After five years in the Army, I learned pretty quickly that the job hunt is chaotic. You have to create multiple versions of your resume, craft countless cover letters, and keep track of where you applied and when. Not to mention, keep up with LinkedIn and any other social media you’ve decided to use during your job search. All the moving parts can add so many layers of disorganization.
That’s where my military background came in handy. When I left the Army, I was a company executive officer. My life was spreadsheets, PowerPoints, emails, and countless personnel and status reports. While I ditched the PowerPoints once I left the service, I kept my spreadsheet skills at the front and ready. In fact, I created a tracker (and used every tool at my disposal) to help me during my career transition.
With organization leading to a less stressful transition, here’s what you can do to smooth your own job search:
Create a spreadsheet
My Google Sheet (or use Excel if you’re old school) had a tab for prospective places to apply, and a tab that acted as my main dashboard. In that main tab, I had a row with each company I had applied to, and columns for date, website, point-of-contact, follow-up information, and a slot for the date if I heard back and what that message said. If an application led to a phone interview, I jotted down notes and contact info. Then, after I sent a thank you or follow-up, I’d pop that date in a cell so I could rest easy knowing I had closed at least one loop.
However you want to structure your spreadsheet, just make sure you capture the information that you need to keep you confident and informed. Writing everything down helps when you wake up and wonder “Did I ever send a thank you to the interviewer?” or, “When was the last time I heard from that recruiter?”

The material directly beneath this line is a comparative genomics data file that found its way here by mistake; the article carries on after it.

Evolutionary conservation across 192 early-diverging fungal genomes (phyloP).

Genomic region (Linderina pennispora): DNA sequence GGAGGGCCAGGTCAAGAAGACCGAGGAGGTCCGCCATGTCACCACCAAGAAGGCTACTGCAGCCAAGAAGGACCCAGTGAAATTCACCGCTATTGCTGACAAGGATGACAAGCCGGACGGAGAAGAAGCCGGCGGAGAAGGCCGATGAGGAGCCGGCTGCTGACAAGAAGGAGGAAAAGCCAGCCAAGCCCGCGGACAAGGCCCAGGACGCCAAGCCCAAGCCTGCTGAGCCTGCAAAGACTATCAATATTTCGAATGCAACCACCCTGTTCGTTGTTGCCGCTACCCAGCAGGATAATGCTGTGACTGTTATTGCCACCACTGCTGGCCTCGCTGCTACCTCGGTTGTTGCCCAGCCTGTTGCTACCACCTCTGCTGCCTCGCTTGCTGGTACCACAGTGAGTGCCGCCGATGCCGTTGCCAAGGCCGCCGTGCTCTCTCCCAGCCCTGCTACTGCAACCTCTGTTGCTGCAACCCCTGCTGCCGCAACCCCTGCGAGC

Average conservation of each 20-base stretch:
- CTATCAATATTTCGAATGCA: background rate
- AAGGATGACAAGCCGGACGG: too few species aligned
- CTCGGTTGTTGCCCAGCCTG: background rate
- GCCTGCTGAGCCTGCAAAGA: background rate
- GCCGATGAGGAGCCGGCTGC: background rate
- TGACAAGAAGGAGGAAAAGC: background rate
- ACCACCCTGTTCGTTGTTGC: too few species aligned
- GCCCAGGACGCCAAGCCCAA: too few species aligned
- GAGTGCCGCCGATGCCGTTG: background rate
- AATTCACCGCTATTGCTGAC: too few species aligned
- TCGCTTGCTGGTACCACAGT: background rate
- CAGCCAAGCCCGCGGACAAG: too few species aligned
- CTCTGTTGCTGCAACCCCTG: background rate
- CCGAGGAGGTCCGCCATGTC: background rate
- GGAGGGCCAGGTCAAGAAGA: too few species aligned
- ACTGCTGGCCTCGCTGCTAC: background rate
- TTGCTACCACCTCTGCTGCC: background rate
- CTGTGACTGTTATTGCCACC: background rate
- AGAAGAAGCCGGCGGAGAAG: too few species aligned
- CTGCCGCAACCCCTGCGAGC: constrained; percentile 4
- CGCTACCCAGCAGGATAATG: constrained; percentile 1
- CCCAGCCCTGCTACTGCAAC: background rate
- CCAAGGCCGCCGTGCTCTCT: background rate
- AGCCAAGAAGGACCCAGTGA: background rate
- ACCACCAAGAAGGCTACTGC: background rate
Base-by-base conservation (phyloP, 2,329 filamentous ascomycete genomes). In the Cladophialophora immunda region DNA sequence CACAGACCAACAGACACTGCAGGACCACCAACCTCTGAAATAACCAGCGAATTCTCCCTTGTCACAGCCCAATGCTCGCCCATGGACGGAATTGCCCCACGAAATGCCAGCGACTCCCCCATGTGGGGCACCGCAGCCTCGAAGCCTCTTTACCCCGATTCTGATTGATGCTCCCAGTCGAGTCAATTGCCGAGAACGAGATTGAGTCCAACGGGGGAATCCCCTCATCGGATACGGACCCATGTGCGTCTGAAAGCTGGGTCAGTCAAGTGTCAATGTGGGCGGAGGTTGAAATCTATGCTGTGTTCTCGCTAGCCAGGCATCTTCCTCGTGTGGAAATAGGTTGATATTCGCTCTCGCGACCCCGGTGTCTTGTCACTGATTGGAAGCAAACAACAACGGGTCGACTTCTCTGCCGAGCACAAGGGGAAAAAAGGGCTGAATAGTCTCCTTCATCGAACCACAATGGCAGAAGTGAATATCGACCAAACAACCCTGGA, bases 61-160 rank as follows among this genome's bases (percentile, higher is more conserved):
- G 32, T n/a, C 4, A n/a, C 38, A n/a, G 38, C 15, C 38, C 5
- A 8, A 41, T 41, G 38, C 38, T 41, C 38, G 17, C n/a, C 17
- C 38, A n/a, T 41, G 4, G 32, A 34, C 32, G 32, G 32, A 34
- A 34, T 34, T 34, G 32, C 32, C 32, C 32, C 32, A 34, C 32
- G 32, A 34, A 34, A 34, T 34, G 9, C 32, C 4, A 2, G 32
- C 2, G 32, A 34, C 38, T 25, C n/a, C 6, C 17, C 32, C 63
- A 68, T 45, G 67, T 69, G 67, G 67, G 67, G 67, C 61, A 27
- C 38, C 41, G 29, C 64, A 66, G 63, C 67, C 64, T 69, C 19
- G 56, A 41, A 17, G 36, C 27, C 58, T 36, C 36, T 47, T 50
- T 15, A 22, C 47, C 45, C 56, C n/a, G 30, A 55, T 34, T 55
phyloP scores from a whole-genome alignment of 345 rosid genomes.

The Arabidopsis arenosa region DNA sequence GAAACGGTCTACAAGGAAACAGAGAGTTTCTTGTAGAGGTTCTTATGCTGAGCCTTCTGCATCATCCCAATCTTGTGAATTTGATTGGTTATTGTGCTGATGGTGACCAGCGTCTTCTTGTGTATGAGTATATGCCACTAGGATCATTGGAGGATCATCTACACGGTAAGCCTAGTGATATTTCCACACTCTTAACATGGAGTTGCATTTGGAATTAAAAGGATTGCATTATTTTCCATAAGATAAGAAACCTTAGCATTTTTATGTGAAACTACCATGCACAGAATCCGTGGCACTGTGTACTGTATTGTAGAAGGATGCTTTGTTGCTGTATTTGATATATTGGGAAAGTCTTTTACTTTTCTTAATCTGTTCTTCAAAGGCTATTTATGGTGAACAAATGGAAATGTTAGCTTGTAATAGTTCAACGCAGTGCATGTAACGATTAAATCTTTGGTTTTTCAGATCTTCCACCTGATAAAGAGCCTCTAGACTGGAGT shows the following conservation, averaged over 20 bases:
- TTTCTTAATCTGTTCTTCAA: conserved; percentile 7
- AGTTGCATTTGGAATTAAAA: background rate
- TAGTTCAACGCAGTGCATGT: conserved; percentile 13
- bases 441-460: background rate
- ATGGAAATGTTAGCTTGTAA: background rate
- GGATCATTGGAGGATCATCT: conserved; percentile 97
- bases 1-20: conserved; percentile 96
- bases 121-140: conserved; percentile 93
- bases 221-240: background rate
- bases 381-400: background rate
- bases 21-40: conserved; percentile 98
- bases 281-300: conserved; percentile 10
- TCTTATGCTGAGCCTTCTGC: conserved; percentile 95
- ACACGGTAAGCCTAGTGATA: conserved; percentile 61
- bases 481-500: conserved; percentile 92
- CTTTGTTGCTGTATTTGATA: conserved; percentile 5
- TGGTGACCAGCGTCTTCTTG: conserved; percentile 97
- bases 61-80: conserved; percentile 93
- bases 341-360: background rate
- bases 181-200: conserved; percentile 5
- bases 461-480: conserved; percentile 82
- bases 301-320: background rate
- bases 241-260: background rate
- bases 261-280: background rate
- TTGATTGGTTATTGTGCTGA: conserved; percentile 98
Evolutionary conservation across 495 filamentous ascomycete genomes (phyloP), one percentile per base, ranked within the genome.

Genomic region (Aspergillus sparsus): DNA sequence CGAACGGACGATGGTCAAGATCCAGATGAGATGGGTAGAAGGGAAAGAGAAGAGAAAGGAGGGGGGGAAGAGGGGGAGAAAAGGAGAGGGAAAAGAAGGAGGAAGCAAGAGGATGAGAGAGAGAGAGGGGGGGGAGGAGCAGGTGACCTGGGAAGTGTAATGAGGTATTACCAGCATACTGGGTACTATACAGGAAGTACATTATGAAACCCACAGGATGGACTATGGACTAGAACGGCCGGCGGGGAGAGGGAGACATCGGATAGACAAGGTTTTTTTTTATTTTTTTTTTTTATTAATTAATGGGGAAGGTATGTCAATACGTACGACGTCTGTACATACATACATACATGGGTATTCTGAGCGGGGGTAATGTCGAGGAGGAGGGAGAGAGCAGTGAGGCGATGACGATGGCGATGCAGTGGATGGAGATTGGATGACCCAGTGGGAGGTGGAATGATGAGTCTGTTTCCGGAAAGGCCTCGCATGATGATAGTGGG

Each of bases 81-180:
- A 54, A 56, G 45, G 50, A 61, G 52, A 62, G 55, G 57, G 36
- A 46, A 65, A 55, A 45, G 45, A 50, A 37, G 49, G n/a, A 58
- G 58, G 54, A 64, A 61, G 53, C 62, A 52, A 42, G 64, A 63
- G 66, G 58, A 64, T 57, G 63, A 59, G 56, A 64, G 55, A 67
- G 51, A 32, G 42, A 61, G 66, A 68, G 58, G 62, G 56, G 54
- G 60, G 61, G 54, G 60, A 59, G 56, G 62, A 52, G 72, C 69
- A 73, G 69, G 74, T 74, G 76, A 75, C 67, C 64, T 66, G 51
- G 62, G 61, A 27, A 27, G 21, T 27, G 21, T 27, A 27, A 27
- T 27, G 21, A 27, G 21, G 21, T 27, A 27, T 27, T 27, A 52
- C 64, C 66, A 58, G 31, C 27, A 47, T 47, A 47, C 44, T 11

U.S. Air Force Col. Robert Sylvester, 56th Mission Support Group commander, signs an educational opportunities memorandum with the West Maricopa Education Center Aug. 14, 2018U.S. Air Force Photo by Tech. Sgt. Clinton Atkins
Make a cheat sheet
For every company that I interviewed with, I created a note in Google Keep. In my note I’d include the company’s mission, competitors, top executives, projects, press, as well as the job description, interviewer name and background, and any relevant experience I wanted to keep at the top of my mind. During my commute or during the time before I went in to interview, I’d quickly review my notes on my phone (the app syncs across your devices). Just having one spot to dump all the information I gathered about a company was useful in itself, and the app is easily searchable.
Craft email templates ahead of time
If you’re a glutton for email hacks, this one is for you. Gmail allows you to create template emails. All you have to do is turn on canned responses under the lab tab in the settings menu to access this feature (full how-to).
I used this feature to create a thank you template. While it may not have saved me a ton of time in the long run, it helped make the step easier to execute since it was already half done. My template looked something like this:
Thank you for taking the time today to discuss POSITION at COMPANY NAMED. I enjoyed learning about X and how POSITION contributes to executing that project. If I were in that role, I would EXAMPLE, based on my experience at PAST POSITION/COMPANY.
Looking forward to hearing from you — I’d love to chat more about how I can contribute to the team.
Terry Young, Surprise Police Department police chief, signs the Emergency Vehicle Operators Course Memorandum of Understanding at Luke Air Force Base, Ariz., Jan. 10, 2018. U.S. Air Force photo/Airman 1st Class Caleb Worpel) U.S. Air Force photo/Airman 1st Class Caleb Worpel
Last word on keeping chaos away from your job search
While creating systems and trackers for the job hunt can turn into a method of procrastination for some, for me, it helped give me a feeling of control. So much of the job search is out of your hands. Anything that can give you a sense of calm while setting you up to tackle what’s on your plate is worth trying, at least in my book.
So tell us, what worked or didn’t work for you during your job hunt?